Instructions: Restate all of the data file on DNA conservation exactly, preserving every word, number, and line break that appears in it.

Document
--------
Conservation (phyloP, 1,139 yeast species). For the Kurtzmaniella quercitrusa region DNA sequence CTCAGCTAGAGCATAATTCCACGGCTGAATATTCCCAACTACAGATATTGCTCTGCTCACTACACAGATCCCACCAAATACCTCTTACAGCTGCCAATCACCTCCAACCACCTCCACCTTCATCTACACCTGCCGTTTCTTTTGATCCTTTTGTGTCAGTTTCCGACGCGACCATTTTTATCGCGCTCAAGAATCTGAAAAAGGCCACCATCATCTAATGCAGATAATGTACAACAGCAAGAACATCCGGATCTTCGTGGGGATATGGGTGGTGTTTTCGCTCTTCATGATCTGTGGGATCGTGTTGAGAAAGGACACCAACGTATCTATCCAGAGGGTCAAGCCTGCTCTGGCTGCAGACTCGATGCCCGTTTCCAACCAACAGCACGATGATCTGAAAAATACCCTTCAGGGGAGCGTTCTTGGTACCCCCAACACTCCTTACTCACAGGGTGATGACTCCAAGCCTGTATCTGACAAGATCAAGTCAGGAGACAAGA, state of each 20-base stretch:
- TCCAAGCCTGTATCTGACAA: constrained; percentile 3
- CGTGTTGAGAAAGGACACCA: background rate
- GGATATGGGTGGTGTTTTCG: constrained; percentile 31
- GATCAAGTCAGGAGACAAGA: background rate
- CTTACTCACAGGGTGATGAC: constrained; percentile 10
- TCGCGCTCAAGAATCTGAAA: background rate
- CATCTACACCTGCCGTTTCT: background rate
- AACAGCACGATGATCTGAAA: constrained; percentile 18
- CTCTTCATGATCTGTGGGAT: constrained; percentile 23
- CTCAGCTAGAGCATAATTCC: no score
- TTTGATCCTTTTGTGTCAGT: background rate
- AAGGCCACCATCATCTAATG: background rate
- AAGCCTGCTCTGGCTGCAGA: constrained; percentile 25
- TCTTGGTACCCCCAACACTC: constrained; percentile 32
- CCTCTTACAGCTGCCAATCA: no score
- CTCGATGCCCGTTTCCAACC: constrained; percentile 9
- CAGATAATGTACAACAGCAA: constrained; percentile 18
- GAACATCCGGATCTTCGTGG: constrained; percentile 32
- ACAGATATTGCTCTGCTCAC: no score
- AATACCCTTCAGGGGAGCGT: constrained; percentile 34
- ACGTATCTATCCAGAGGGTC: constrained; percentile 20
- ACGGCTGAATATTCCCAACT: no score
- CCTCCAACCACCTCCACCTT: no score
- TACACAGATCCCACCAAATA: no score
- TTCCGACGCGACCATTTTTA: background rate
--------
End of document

Conservation (phyloP, 1,139 yeast species). For the Kurtzmaniella quercitrusa region DNA sequence CTCAGCTAGAGCATAATTCCACGGCTGAATATTCCCAACTACAGATATTGCTCTGCTCACTACACAGATCCCACCAAATACCTCTTACAGCTGCCAATCACCTCCAACCACCTCCACCTTCATCTACACCTGCCGTTTCTTTTGATCCTTTTGTGTCAGTTTCCGACGCGACCATTTTTATCGCGCTCAAGAATCTGAAAAAGGCCACCATCATCTAATGCAGATAATGTACAACAGCAAGAACATCCGGATCTTCGTGGGGATATGGGTGGTGTTTTCGCTCTTCATGATCTGTGGGATCGTGTTGAGAAAGGACACCAACGTATCTATCCAGAGGGTCAAGCCTGCTCTGGCTGCAGACTCGATGCCCGTTTCCAACCAACAGCACGATGATCTGAAAAATACCCTTCAGGGGAGCGTTCTTGGTACCCCCAACACTCCTTACTCACAGGGTGATGACTCCAAGCCTGTATCTGACAAGATCAAGTCAGGAGACAAGA, state of each 20-base stretch:
- TCCAAGCCTGTATCTGACAA: constrained; percentile 3
- CGTGTTGAGAAAGGACACCA: background rate
- GGATATGGGTGGTGTTTTCG: constrained; percentile 31
- GATCAAGTCAGGAGACAAGA: background rate
- CTTACTCACAGGGTGATGAC: constrained; percentile 10
- TCGCGCTCAAGAATCTGAAA: background rate
- CATCTACACCTGCCGTTTCT: background rate
- AACAGCACGATGATCTGAAA: constrained; percentile 18
- CTCTTCATGATCTGTGGGAT: constrained; percentile 23
- CTCAGCTAGAGCATAATTCC: no score
- TTTGATCCTTTTGTGTCAGT: background rate
- AAGGCCACCATCATCTAATG: background rate
- AAGCCTGCTCTGGCTGCAGA: constrained; percentile 25
- TCTTGGTACCCCCAACACTC: constrained; percentile 32
- CCTCTTACAGCTGCCAATCA: no score
- CTCGATGCCCGTTTCCAACC: constrained; percentile 9
- CAGATAATGTACAACAGCAA: constrained; percentile 18
- GAACATCCGGATCTTCGTGG: constrained; percentile 32
- ACAGATATTGCTCTGCTCAC: no score
- AATACCCTTCAGGGGAGCGT: constrained; percentile 34
- ACGTATCTATCCAGAGGGTC: constrained; percentile 20
- ACGGCTGAATATTCCCAACT: no score
- CCTCCAACCACCTCCACCTT: no score
- TACACAGATCCCACCAAATA: no score
- TTCCGACGCGACCATTTTTA: background rate